I wasn’t sure if my eyes were open or not; all I could see was a velvet curtain of black. At first, I wasn’t even sure that I was awake until a weak, hazy purple light began to penetrate at the corners of my vision, spreading across my eyes until I could make out the shape of my ceiling fan. I was certain that I was awake now, but I didn’t move. I just lay there, trying to identify the source that had wrenched me out of my dreams. Trafalgar was barking, his deep baying penetrated the door to the room he slept in, echoing through the house and beating a pulse around my ears.
I threw my feet over the side of the bed and, without making a sound, I gingerly stepped down. Instead of hard, rough wooden floor, my toes became tangled in a warm mass of stringy hair. My heart leaped upward. Hard. I almost choked on the thick ball of fear that lodged itself in my throat. I didn’t scream, though. I never scream. A rhythm began to thump steadily on the bedpost. I smiled sheepishly at myself as I reached down to run my fingers through L.D.’s soft fur. She wagged her tail nervously.
“What's the matter, puppy? Is the thunder scary?” I listened intently as I absentmindedly stroked her ears. I couldn’t hear any distant rumbles, but L.D. always got nervous far before we could ever hear the coming storm. Still, it made me nervous that she was nervous, and I didn’t remember anything on the forecast about rain.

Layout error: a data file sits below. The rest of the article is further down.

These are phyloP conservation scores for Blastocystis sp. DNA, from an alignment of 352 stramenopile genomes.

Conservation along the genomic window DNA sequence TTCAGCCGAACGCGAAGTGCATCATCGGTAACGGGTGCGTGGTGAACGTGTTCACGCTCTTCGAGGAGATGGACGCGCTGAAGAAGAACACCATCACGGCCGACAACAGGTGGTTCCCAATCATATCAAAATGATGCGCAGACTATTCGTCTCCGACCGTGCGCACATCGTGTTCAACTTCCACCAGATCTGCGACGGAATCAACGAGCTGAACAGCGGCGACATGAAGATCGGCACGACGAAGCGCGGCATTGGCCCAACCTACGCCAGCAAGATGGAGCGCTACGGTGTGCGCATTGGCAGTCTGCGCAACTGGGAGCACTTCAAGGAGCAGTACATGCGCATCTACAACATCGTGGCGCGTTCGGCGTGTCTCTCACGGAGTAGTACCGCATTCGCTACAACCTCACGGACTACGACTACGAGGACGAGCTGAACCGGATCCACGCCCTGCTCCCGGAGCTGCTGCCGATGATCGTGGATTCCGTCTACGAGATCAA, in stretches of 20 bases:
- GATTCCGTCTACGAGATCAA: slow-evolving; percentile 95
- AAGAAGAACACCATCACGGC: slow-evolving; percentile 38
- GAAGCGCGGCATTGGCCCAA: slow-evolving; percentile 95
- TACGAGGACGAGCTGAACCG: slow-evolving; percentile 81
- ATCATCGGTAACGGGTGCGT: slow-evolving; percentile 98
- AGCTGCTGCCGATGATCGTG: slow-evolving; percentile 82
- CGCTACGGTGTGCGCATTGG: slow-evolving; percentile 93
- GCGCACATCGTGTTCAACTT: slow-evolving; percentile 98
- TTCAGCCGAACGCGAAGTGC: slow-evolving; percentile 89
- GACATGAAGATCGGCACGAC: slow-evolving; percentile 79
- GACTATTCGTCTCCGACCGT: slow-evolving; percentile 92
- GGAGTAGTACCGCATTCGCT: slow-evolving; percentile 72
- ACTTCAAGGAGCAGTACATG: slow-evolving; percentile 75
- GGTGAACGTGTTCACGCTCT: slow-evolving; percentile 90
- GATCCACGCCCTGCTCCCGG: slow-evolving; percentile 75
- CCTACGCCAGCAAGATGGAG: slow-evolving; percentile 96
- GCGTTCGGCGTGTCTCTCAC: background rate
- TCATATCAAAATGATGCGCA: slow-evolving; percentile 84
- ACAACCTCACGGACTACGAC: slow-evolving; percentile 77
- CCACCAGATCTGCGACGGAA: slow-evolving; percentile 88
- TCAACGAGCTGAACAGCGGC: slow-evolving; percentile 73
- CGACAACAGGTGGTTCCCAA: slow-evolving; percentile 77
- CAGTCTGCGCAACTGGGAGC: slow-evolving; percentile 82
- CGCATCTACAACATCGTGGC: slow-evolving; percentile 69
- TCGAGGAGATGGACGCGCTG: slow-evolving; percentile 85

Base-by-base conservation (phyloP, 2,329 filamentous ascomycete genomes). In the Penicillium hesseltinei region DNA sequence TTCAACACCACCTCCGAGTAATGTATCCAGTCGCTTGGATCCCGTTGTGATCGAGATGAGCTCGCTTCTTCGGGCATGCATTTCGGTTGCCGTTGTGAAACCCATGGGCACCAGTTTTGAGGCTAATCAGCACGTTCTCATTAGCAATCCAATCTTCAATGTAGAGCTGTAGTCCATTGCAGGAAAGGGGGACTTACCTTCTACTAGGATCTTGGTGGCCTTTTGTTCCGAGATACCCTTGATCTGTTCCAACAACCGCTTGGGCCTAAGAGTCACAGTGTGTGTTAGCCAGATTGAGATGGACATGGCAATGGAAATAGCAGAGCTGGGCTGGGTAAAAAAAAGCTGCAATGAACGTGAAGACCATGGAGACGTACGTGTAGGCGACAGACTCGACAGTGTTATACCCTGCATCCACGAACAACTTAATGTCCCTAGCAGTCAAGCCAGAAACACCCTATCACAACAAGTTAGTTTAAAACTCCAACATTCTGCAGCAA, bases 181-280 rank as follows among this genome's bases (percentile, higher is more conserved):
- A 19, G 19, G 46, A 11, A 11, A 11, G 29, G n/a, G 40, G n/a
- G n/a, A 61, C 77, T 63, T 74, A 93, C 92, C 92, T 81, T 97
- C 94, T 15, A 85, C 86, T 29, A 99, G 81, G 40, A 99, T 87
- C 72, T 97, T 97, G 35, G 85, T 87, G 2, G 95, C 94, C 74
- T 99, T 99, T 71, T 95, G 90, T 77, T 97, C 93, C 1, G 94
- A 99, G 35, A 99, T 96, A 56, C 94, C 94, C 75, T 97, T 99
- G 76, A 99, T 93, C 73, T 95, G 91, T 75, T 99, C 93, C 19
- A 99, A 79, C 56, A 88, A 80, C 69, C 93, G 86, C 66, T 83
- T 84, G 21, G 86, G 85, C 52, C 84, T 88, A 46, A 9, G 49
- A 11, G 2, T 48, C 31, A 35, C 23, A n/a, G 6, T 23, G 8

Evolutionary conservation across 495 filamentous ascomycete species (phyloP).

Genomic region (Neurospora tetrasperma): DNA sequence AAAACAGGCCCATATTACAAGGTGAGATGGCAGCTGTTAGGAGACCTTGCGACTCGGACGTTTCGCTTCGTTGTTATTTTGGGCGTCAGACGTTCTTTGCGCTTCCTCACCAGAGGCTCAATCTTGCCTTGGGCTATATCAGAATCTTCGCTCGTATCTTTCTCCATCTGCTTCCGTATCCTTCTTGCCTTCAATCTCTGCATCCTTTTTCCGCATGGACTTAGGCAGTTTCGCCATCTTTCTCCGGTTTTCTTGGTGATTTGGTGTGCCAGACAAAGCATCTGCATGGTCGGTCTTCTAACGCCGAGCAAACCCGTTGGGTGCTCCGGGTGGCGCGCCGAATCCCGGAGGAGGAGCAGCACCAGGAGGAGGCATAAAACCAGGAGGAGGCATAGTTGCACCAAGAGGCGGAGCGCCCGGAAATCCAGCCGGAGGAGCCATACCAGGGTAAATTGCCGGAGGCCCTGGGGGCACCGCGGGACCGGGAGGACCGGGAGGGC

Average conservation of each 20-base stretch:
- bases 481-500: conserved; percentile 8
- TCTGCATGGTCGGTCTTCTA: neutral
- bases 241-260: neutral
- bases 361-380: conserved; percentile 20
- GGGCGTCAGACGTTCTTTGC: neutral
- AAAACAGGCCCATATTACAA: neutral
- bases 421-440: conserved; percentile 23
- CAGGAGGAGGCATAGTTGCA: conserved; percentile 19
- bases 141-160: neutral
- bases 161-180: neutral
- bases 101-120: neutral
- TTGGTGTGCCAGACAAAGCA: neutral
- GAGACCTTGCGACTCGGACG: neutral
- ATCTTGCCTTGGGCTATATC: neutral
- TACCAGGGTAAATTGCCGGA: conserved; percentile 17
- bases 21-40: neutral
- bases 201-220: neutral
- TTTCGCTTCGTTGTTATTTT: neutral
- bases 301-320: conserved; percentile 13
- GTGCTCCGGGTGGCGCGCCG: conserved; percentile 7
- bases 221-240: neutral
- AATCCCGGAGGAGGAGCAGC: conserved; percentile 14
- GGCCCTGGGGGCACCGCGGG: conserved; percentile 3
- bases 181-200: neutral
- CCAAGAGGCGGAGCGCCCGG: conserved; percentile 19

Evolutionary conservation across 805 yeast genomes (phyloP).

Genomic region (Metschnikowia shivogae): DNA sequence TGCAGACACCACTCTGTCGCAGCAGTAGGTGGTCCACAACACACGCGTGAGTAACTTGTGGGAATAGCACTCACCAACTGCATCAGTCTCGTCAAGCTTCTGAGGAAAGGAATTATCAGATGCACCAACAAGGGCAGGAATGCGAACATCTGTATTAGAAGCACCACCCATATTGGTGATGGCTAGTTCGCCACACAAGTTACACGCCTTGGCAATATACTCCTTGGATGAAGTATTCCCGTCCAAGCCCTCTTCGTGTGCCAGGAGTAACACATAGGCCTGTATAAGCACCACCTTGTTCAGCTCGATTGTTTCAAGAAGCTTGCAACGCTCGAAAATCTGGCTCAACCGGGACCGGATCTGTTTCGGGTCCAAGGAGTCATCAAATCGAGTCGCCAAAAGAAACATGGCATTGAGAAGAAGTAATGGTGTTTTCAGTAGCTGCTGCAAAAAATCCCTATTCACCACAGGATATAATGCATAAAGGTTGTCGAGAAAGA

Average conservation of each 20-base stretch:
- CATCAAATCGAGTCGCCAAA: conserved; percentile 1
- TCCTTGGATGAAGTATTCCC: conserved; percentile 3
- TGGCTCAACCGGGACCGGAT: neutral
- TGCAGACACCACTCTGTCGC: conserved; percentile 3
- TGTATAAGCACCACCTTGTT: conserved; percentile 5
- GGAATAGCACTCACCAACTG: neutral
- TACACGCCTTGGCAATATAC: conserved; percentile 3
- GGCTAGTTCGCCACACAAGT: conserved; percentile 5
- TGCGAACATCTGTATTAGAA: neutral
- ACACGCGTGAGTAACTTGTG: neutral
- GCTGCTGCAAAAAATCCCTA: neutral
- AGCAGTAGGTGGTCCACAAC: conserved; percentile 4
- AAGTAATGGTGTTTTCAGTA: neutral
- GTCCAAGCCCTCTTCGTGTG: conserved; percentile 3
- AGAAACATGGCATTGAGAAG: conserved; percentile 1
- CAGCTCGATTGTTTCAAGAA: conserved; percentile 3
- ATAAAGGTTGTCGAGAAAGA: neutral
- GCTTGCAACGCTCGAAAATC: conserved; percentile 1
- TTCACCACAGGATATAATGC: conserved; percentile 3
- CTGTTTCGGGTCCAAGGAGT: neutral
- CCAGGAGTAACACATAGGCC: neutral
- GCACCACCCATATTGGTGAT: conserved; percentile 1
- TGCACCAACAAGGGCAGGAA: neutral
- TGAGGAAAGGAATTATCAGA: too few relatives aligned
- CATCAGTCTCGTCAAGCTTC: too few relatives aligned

I stood up, slowly, silently, and moved towards my door, walking smoothly and silently, toe-to-heel. I pressed the brass knob of my door inward as I turned it, so the metal wouldn't scream. The door hinges were greased, but I still felt apprehensive as I pulled the door open. As I glided out, I listened for the familiar click of L.D.’s toenails that followed me closely every time it stormed. They didn’t follow me this time; L.D. stayed under the bed.
Out on the landing it was much easier to see. The light from the uncurtained bay window spilled onto the landing and formed pools of silver onto the floor, seeping into the golden grain of the wood panels, glowing in the honey wood. I grabbed the banister lightly, using it to steady my sleep-encumbered body as I flowed down the steps. The noises were still soft and stifled, but they became louder as I turned towards the kitchen. A fuzzy light clung to the corners of the hall, emanating from the kitchen, and it grew stronger and more defined as I followed the source. The long runner muffled my footsteps so that I no longer had to make an effort at silence. I stepped softly along the hallway. The woven flowers and birds of the long carpet were corrupted by the darkness, morphed into grotesque, monstrous shapes.
I peered around the corner, viewing the kitchen through a mirror on the opposite wall. There were men in my house. Big men, in dark clothes.